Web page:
Walk 3 - Ilha do Rosário.jpg

Walk 3 – Ilha do Rosário

By PAUL MCKAY [email protected]

In his new bimonthly column, Paul McKay will be taking readers along some of the routes less travelled in the Algarve as well as well-trodden but still enjoyable paths.

The route: circular

Start/finish: Mira Rio café

Level: easy (no hard climbs)

Time: approximately 2 hours

The route can be found in almost all the walking guides to the Algarve, including Algarve Car Tours and Walks (Sunflower Books) and Walking in the Algarve by Judy Statham (Cicerone), which was the book I used.

This is a peaceful, meandering walk which follows one of the many irrigation levadas which criss-cross the countryside around Silves. The walk is very gentle, mostly alongside the levada offering a sidelong glance into country life that still exists in the Algarve.

There are countless places to stop and picnic with wonderful country views across three rivers. This walk has changed very little from the time I first did it about six years ago. 

The only confusing part of the walk is at the start, as it follows a concealed path down to the first levada, after that the walk becomes fairly straight forward as it climbs gently uphill through a couple of hamlets away from the main Silves road.

Driving through the Algarve, such hamlets exist in their thousands and are passed by in the blink of an eye. On foot, one appreciates the timeless beauty of such places, where a patch of land out the front is lovingly cultivated, fruit trees pruned and houses whitewashed in a manner that has remained unchanged for generations.

Each house has its own typical Algarve garden where flowers and shrubs are planted on banks, old paint pots and anything else available; a cheerful sight looking both natural and homely. These two hamlets include many such gardens, where each plant has been grown from a cutting shoved in here or there or self-sewn, resulting in a tapestry of colour and texture that manages to improve on nature but still look natural.

As we approached each hamlet, the familiar chorus of barking and howling would ensue, followed by manic tail wagging and running back and forth ensuring our presence did not go unnoticed.

The odd human inhabitant we did happen upon, tending his horta or pegging out the washing, seemed too preoccupied in the task at hand to even notice us, barely looking in our direction. Somehow though, I know that every detail about these walking foreigners was ‘clocked’ and we may even make it into a conversation across the garden wall.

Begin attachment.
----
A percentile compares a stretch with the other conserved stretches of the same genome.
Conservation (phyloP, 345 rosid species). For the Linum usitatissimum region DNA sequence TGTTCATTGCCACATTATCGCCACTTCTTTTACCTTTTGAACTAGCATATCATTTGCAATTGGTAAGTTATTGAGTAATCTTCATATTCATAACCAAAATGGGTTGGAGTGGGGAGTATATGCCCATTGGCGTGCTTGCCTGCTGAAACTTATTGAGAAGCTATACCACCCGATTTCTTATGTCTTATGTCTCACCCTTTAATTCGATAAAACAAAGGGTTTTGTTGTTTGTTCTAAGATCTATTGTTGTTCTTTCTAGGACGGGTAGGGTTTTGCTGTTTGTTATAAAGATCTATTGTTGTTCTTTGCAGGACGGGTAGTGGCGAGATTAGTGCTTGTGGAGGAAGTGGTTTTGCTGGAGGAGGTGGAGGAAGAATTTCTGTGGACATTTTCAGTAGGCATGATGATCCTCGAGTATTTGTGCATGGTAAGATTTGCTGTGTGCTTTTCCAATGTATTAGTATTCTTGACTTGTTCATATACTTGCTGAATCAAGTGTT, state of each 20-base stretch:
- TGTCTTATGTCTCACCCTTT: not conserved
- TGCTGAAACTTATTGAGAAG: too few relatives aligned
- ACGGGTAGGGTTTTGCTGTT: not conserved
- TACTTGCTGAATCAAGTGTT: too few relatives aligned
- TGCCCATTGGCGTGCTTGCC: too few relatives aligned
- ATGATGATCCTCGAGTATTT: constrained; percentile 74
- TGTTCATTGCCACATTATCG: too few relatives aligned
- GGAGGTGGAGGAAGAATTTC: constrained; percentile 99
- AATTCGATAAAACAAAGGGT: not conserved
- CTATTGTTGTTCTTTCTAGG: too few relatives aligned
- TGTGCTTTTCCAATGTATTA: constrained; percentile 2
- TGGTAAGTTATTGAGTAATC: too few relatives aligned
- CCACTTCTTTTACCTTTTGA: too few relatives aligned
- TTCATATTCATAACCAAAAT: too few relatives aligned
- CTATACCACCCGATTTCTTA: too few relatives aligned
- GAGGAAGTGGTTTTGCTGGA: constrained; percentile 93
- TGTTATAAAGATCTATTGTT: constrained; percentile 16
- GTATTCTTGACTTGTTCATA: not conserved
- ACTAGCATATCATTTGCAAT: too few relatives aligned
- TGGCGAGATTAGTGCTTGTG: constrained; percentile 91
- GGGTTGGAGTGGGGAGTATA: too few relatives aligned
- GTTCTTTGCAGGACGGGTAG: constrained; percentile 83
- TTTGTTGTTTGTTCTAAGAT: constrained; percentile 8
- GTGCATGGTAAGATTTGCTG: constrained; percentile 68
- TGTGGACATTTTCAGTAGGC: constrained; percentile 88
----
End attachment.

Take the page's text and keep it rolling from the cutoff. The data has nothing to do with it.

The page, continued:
After these two hamlets the walk passes through some flat, quieter land where we were greeted by the dog. For the uninitiated, you need to know that every Algarve walk involves an encounter with a dog who decides to adopt you, following you through hill and dale, snow and hail, breeze and gale.

The dog on this walk was short, grey and terrier looking. Until our arrival, his tedious life had involved laying in a front garden, doing nothing, getting bored.

Our arrival was not unlike the Roman army arriving at a deserted mountain hamlet. Initial shock, then suspicion, quickly accepted and inseparable within minutes.

Where we went, he went: across levadas, under bridges, past a gaggle of squawking geese, down to the river – on and on and on.

After acquiring the dog, the walk passes under a levada and then turns right at some sort of rehabilitation centre (not mentioned in any of the guides). It passes through some orchards of pomegranate and citrus trees then rejoins the levada back at ground level. At one point along this stretch, we realised we were on the wrong bank, so daringly leapt across the torrent beneath.

The added advantage of this, we hoped, was to abandon the dog, now a kilometre or two from his home. None of it. He followed on, whimpering, until we met an elderly man doing something technical to one of the taps on the levada.

Despite my explanation that it was not our dog, and that the dog was following us, he took pity on the hound, lifted him across and we were joyously re-united to make our way to perhaps the most bizarre landmark on the walk – The Nautical Club of Silves.

This club, somewhat unexpected, has a barbecue area, a small swimming pool, a bar-come-café and a place to launch boats into the river. It is not usually open during the week, but we happened to catch the owner there, so had a couple of drinks, a bag of crisps and sat looking across the river to Silves, with its castle and church tower reflecting the afternoon sun.

As we stealthily left the nautical club, the dog was sleeping peacefully in a shed so we were careful not to disturb him.

The walk continues along the levada, keeping the river to the left at all times, becoming shadier now but affording pretty views across the river. Within five minutes, our dog had rejoined us, merrily trotting ahead.

At this point we passed a couple walking in the other direction, carrying the Sunflower book and looking a good deal more professional than us – all Berber coats and pointed sticks.

We exchanged pleasantries, tried to foster the dog onto them (no such luck) and continued on to what is probably the most beautiful point of the walk.

After some houses a path slopes off to the left onto a grassy headland at the confluence of the Arade and Odelouca rivers.

As you stand alone on the headland with just the trees, the water and the birds, you realise how natural and unspoilt the Algarve still is.

Our walk ended ingloriously with us in the car, retracing our steps along country tracks, passing our bemused ‘Berber’ walkers in order to return the dog to his rightful place.

The dog, of course, refused to leave the car, so had to be catapulted out and abandoned as we sped off into the sunset, looking to all the world like a couple of monstrous ‘ dog for Christmas’ merchants.